The Bonneville Salt Flats is a densely packed salt pan in northwestern Utah. The area is a remnant of the Pleistocene Lake Bonneville and is the largest of many salt flats located west of the Great Salt Lake.
Marc captured this image on December 30, 2016. He told us:
The fog filter is wonderful for photographing constellations. It diffuses the light a bit so only brightest stars are enhanced.
A fixture of the northern sky, the Big and Little Dippers swing around the north star Polaris like riders on a Ferris wheel. They go full circle around Polaris once a day – or once every 23 hours and 56 minutes. If you live at temperate latitudes in the Northern Hemisphere, simply look northward and chances are that you’ll see the Big Dipper in your nighttime sky. It looks just like its namesake. Once you’ve found the Big Dipper, it’s only a hop, skip and jump to Polaris and the Little Dipper. Learn more about the Big and Little Dippers.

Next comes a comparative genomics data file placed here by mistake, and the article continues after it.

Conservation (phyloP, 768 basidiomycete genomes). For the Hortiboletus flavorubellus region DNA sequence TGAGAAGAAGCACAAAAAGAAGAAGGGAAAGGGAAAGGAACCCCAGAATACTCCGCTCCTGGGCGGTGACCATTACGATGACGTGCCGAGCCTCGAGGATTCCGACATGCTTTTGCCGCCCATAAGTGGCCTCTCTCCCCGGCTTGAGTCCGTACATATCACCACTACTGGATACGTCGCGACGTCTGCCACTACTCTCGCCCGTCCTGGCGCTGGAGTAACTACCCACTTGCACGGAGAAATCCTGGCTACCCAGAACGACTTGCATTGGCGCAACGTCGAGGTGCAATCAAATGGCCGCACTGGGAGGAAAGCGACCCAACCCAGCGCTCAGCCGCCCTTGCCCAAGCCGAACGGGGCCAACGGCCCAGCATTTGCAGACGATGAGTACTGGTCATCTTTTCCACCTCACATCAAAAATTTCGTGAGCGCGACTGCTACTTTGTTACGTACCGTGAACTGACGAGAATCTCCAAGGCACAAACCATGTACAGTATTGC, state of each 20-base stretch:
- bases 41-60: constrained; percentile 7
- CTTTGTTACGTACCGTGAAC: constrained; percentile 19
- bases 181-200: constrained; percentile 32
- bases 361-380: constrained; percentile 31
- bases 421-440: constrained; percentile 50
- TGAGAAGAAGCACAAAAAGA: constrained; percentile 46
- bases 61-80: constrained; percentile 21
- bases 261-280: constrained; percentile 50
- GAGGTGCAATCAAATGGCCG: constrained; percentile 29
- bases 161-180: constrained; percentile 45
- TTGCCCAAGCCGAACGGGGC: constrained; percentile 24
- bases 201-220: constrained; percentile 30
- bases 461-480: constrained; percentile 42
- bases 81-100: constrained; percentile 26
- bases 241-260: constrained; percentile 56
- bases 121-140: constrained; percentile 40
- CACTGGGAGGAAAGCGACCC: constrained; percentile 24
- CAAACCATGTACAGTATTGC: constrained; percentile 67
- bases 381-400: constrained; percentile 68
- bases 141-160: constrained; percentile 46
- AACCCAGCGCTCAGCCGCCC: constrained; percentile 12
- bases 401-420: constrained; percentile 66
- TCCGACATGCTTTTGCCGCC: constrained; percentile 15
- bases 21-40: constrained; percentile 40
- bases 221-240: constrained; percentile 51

Bottom line: Photo of Big Dipper reflected in water of Bonneville Salt Flats in Utah.
Eleanor Imster has helped write and edit EarthSky since 1995. She was an integral part of the award-winning EarthSky radio series almost since it began until it ended in 2013. Today, as Lead Editor at EarthSky.org, she helps present the science and nature stories and photos you enjoy. She also serves as one of the voices of EarthSky on social media platforms including Facebook, Twitter and G+. She and her husband live in Tennessee and have two grown sons.